The challenges to democratization, however, could be expected not only from the Executive but also from local politics and the legislature. Elections 2010 was a year of ‘harvests’ for traditional politics at the local level, with entrenched political dynasties still dominating the list of victors while several other have made a triumphant comeback.
As Obanil stated in “Family Matters: Delving into the 2010 Winning Political Clans,” the results of the 2010 elections in the local politics indicated that “the Filipinos would not be seeing the decline of political clans or dynasties in the Philippines anytime soon.” The local political landscape is still ruled by the Dutertes, Singsons, Arroyos, Cojuangcos, Sys, Marcoses, Villafuertes, Roxases, Garcias, Ampatuans and Dimaporos, to name a few. Many of these political families are even holdovers from the Marcos era.
Meanwhile, even the party-list system in Congress seemed to have been hijacked by trapo interests. Mary Ann Manahan’s article is a discussion of several party-list groups linked to GMA and her family and the other organizations that didn’t have basic mass memberships, but instead represented interest of social sectors not considered marginalized politically and economically.
Democratization, however, is not just a political project. Cruz would point out that “It is not only through politics that democratization can be measured, but through economic policies as well. The new government’s uncritical dependence on the private sector is something to watch for. It is known, for instance, that P-Noy enjoyed overwhelming support from the Makati Business Club throughout the presidential race. It is further known that during his State of the Nation Address (SONA), Mr. Aquino bannered the cause of increased public-private partnerships (PPPs) in order to propel economic development while circumventing his administration’s budget blues.”
Two of the most contentious economic policies that sparked debates within civil society circles and even in the legislature, and which government had to defend before the public, were the public-private partnership (PPP) and the conditional cash transfer (CCT).
Misgivings about P-Noy’s Economic Policies
Chapter IV-New Policies? of this book serves as a forum for the different viewpoints on the PPP and CCT. The CCT drew strong reactions, including criticisms, from civil society organizations and the public; even from traditional politicians in the legislature whose pork barrel and politically motivated poverty alleviation projects have been threatened.
In an interview with Focus, National Anti-Poverty Commission (NAPC) Secretary Joel Rocamora sought to put the issue in perspective. “Think of reform as a series of phases…” he emphasized. He also explained that the CCT money is “not unlimited” and therefore the program should be implemented side by side with structural changes. “Anti-poverty work will work when there is economic growth,” Rocamora said, adding that this growth should be fuelled by “asset reform” and “agricultural development.”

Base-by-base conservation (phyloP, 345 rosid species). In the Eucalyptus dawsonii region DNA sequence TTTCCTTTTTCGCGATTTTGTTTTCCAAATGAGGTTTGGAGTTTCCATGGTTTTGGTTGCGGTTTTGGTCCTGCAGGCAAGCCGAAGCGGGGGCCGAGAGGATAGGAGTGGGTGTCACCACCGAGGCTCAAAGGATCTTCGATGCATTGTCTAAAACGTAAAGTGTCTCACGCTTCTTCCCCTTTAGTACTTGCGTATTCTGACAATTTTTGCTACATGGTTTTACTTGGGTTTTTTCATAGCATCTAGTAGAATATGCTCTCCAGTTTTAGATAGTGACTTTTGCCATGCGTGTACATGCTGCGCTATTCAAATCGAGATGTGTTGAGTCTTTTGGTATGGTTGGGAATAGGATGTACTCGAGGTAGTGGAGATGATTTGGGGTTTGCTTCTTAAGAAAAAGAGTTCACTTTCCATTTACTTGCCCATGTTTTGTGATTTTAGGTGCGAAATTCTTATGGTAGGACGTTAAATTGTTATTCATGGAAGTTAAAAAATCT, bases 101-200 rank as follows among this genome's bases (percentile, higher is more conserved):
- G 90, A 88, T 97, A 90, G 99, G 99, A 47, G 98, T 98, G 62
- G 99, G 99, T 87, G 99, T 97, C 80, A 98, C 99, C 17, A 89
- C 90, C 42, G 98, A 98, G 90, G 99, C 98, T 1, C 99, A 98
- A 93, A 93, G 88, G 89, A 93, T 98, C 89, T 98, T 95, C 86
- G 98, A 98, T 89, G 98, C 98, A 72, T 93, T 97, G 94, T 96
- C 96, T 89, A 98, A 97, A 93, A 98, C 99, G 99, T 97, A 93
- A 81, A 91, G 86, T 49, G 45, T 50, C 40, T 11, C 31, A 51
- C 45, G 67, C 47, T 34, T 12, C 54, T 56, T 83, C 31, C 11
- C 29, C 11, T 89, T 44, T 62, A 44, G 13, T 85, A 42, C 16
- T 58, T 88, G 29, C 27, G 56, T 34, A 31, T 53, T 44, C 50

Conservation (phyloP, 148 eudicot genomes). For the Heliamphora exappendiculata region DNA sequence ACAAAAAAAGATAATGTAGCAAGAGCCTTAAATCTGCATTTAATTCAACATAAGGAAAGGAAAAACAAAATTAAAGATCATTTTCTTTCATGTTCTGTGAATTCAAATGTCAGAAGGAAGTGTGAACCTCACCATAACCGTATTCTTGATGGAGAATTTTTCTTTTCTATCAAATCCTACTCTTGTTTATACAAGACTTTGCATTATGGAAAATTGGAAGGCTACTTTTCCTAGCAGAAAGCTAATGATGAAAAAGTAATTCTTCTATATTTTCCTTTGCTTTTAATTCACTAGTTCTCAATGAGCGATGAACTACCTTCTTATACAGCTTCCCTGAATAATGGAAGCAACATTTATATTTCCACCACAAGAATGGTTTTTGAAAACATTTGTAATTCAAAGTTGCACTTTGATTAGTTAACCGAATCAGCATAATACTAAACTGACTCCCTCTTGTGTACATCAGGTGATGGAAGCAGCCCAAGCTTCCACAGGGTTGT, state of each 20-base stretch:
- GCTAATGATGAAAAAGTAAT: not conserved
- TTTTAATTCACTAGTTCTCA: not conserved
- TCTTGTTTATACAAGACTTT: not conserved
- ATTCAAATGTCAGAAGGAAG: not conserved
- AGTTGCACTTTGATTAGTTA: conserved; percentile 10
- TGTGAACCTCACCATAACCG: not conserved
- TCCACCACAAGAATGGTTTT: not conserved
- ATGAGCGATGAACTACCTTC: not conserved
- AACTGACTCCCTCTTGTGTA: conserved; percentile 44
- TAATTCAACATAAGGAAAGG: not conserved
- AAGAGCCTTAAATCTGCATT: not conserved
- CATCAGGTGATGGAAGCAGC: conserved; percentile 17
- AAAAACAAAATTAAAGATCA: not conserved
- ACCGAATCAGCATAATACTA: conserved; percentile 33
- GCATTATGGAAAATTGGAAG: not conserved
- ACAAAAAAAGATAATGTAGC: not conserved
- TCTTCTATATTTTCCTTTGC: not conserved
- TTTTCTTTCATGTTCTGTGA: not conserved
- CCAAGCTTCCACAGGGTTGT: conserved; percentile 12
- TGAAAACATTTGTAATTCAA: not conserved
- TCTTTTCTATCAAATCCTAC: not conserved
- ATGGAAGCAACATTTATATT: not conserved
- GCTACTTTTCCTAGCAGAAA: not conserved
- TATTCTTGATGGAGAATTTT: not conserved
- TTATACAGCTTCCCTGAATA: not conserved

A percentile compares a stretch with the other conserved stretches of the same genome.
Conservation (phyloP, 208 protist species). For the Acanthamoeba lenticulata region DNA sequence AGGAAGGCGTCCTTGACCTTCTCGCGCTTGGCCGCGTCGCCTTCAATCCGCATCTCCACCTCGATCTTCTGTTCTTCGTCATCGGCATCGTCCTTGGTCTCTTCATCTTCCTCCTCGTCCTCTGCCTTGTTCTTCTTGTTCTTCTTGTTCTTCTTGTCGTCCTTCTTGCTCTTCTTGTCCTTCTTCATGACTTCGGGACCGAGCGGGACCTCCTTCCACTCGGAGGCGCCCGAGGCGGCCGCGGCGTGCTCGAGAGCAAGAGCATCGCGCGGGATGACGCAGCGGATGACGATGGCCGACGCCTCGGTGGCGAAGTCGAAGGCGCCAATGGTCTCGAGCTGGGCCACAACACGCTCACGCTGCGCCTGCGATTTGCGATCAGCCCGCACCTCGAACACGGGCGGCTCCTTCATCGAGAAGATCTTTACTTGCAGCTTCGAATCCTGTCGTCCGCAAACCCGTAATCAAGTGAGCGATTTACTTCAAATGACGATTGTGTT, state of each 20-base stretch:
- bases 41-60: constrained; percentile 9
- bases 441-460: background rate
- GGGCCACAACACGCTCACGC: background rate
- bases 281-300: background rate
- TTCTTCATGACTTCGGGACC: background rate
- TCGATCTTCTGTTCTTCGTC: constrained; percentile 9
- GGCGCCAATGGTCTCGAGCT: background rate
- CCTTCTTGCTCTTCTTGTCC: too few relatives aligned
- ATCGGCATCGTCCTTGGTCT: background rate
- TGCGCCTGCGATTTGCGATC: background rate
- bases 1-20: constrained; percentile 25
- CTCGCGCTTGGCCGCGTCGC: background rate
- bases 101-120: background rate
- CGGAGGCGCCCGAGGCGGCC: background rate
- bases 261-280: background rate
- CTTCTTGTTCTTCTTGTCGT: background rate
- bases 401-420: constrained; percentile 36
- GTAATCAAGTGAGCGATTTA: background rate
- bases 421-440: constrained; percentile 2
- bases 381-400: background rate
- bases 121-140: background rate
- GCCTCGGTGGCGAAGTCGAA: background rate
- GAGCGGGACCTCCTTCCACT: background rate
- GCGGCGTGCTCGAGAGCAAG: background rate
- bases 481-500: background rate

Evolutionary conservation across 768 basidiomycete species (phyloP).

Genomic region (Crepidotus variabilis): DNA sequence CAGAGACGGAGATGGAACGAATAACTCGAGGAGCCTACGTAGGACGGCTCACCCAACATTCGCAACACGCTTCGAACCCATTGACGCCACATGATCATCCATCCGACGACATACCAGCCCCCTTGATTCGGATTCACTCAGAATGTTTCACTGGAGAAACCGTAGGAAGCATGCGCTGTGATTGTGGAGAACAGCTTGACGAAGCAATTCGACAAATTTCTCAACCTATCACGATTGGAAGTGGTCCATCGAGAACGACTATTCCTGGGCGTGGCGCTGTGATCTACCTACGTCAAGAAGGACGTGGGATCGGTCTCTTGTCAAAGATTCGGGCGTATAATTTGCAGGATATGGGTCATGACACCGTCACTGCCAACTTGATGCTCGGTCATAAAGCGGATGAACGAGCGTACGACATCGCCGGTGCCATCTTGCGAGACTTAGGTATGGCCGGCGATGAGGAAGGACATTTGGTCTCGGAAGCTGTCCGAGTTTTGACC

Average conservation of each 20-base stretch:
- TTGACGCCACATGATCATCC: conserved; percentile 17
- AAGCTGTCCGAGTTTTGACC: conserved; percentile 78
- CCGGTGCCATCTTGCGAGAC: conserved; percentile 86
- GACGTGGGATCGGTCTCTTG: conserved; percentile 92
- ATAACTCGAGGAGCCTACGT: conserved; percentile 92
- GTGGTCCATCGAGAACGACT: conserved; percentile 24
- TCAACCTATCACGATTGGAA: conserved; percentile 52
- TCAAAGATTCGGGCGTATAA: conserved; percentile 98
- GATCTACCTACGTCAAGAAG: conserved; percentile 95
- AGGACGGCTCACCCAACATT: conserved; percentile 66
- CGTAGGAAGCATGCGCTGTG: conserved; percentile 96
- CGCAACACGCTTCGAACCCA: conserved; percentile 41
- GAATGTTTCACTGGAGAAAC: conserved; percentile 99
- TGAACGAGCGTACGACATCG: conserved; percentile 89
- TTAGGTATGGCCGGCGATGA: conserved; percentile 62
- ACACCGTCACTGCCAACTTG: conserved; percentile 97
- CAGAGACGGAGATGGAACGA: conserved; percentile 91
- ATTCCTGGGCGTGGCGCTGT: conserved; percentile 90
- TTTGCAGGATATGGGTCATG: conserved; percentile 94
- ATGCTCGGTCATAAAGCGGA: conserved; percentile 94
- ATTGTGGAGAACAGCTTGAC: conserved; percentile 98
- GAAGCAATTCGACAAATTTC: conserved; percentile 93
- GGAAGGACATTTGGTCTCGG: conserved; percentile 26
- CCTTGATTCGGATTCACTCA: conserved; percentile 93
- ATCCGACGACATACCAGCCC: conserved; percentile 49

In the same vein, Rep. Walden Bello in his piece “The Conditional Cash Transfer Debate and the Coalition against the Poor” stressed that the CCT has “a palliative content”—that it is indeed “complementary to structural reform, not a substitute to it.”
Bello also underscored the context in which the CCT is now being implemented: that “poverty is so pervasive and the combination of runaway corruption and neoliberal policies under the nine-year reign of the previous administration led to so much increase in poverty that any tool to contain its further spread must be utilized” and that “CCTs buy time for structural reforms to kick in. The key measures to reduce poverty are reversing trade liberalization, a moratorium on foreign debt payments, and effective agrarian reform…Thus I would see CCTs as a stopgap measure, to keep millions above the water line until reforms show results.” For Bello, the CCT is an important intervention that can help achieve the poverty reduction targets in the Millennium Development Goals.
He criticized the limiting perspective of those who have been against the CCT and categorized the CCT critics as: “those who oppose it for partisan political gains, such as Arroyo, who is now critical of a program begun under her administration out of sheer opportunism; traditional politicians, who are worried that the CCT program will destroy the ties of patronage politics that serve as their main form of control over the urban and rural poor; the extreme left, who are afraid that the reform coalition now in government could use the program to create a mass base that would become relatively impermeable to their ultra-left politics; the middle class, who are particularly susceptible to the charge that CCTs are a dole-out.”
On the other hand, Dr. Prospero de Vera’s apprehensions have been based on his evaluation that the elements needed to make a success out of the CCT are currently absent in the Philippine context; that these have been absent even during the administration of GMA when the CCT was first conceived and implemented.